c. Or, as shown in Figure 2-10, a dodging device can be made by placing
an opaque, properly shaped piece of material on a wire handle. The shape of
the dodging tool should approximate the shape of the image area to be
lightened. It should also be slightly smaller than the area to be dodged.
This is necessary because as the tool is moved further away from the paper,
the area covered by its shadow increases.
Although dodging is generally
necessary for only part of the exposure time, the device used must be moved
up and down slowly and constantly to blend the areas receiving various
exposures together, thus preventing a sharp line between the area dodged and
the other parts of the image.
Using a wire-supported dodging device
d. Another form of print control, burning-in, is used to make an area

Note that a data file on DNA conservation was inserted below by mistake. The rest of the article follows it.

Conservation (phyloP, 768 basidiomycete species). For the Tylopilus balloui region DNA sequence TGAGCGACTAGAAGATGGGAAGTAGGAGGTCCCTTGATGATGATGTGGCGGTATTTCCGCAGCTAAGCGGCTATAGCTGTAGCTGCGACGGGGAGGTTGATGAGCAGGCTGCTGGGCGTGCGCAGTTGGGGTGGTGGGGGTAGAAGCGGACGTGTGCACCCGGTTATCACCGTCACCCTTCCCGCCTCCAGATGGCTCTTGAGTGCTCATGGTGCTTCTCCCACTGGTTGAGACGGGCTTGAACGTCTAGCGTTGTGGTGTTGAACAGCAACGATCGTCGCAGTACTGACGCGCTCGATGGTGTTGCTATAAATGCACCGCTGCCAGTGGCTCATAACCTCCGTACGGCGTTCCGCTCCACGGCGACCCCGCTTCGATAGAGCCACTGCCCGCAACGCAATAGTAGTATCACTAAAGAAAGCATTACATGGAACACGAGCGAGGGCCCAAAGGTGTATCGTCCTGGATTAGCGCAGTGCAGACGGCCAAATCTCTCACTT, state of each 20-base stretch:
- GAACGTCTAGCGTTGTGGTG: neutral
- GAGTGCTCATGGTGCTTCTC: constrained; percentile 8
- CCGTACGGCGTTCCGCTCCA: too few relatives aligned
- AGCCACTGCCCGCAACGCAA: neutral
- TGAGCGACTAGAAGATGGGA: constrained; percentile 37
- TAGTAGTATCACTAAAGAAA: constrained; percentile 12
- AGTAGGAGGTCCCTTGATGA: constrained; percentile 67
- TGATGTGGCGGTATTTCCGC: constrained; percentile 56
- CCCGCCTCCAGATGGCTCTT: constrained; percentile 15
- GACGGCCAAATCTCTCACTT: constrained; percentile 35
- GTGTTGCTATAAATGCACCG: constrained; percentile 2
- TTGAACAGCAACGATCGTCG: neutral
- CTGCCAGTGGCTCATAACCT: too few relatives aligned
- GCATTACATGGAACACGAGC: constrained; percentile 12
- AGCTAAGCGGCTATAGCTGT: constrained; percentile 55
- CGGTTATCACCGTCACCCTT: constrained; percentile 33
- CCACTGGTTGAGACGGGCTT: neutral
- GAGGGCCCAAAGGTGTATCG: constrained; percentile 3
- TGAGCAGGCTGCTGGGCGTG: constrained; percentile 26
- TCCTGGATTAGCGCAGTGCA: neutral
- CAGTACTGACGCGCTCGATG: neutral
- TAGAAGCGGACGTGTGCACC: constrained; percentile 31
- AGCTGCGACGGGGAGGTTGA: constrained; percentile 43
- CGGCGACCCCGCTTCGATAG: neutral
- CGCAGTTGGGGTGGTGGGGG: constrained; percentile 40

darker. This is done by using a piece of cardboard or paper with a hole cut
in the center that is smaller, but approximately the same shape as the area
to be burned in. The device used for this procedure need not be complex.
Figure 2-11 shows a sample device in use. After the normal overall printing
exposure has been made, the burning in device is moved into position between
the lens and the easel. The card holds back all the light except the light
passing through the hole to the area that